The pieces of the new World Trade Center are finally falling into place. In March, the main concourse of the Santiago Calatrava-designed World Trade Center Transportation Hub, also known as the Oculus, opened. In June, Liberty Park opened and 3 World Trade Center topped out. Last week, the Westfield-operated mall at the Oculus, complete with an Apple Store, opened to the public. And now, it appears demolition is about to begin on the temporary PATH station, paving the way for the new Performing Arts Center to begin construction.
World Trade Center
News broke this week that billionaire Ron Perelman committed $75 million to financing the World Trade Center’s Performing Arts Center, which will provide the complex with a much-needed cultural amenity. But with 175 Greenwich (3 World Trade Center) nearly complete and the remaining puzzle pieces now falling into place, it is YIMBY’s opinion that it is also time to reconsider the design changes proposed for 2 World Trade Center. With Fox failing to commit to BIG’s proposal for the site, it makes much more sense to return to Norman Foster’s far more attractive design for the tower, which was shelved last year.
Billionaire Ronald Perelman has pledged to donate $75 million to resurrect plans for the World Trade Center‘s Performing Arts Center, to be located at 70 Vesey Street in the Financial District. That’s the patch of land bound by Vesey, Greenwich, and Fulton streets, once home of the WTC’s temporary PATH station. The three-to four-story, 80,000-square-foot complex, now dubbed the Ronald O. Perelman Performing Arts Center at the World Trade Center, will eventually boast three theaters. They will each seat 499, 299, and 100 people, but will have the ability to be reconfigured into a single 1,200-seat theater, according to the New York Times. Brooklyn-based REX Associates is responsible for the design. Perelman’s donation will be combined with $100 million already awarded by the Lower Manhattan Development Corporation (LMDC). The project is reportedly expected to cost $240 million in total, although the the LMDC said last year it will cost no more than $200 million. Groundbreaking is set for 2018.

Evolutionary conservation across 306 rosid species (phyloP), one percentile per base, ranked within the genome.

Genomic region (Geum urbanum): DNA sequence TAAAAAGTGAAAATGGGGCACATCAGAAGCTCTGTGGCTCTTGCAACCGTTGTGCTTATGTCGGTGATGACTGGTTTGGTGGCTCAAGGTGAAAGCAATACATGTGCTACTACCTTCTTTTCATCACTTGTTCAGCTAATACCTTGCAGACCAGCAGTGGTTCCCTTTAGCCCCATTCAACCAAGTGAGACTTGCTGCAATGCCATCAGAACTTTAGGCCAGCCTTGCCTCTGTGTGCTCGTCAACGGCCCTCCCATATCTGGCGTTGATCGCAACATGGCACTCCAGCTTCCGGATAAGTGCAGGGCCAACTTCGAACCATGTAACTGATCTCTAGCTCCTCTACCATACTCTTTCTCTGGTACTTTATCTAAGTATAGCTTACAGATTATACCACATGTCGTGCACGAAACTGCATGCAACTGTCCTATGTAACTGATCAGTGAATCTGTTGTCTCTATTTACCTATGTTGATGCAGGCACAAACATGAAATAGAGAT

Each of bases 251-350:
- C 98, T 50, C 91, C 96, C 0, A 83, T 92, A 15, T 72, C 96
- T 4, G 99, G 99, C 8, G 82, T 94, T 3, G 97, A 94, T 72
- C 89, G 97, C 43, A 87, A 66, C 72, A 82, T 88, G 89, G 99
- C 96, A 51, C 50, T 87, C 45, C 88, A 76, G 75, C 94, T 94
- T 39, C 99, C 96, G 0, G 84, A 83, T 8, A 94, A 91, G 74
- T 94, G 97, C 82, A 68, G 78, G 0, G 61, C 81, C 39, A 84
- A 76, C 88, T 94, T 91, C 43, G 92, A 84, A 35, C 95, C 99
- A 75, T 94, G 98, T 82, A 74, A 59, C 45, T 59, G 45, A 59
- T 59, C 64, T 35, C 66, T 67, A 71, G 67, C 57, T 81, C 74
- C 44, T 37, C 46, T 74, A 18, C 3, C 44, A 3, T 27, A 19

The World Trade Center’s Liberty Park is now receiving its finishing touches for its grand opening today. The Financial District’s new, one-acre public park is 25 feet above street level and measures 336 feet along Liberty Street between West and Greenwich streets. It will feature 19 planters, a half-dozen species of plants, seating made out of recycled teak, and a 300-foot-long “Living Wall” of greenery along its northern base. Pictures of it ahead of its opening can be seen in a New York Times report. It will be open to all from 6 a.m. to 11 p.m. each day. Aecom’s Joseph E. Brown is the landscape architect, and the Port Authority of New York & New Jersey is behind the project. The Santiago Calatrava-designed St. Nicholas Greek Orthodox Church can also be seen taking shape on the site’s eastern end. That portion of the project is expected to be complete in 2017. YIMBY last brought you an update on Liberty Park when construction was in its final phases in May.
The building of the new World Trade Center is about to take one big step closer to completion. 3 World Trade Center, the fourth office tower to be rebuilt following the terrorist attacks of September 11, 2001, will be topped out later this morning.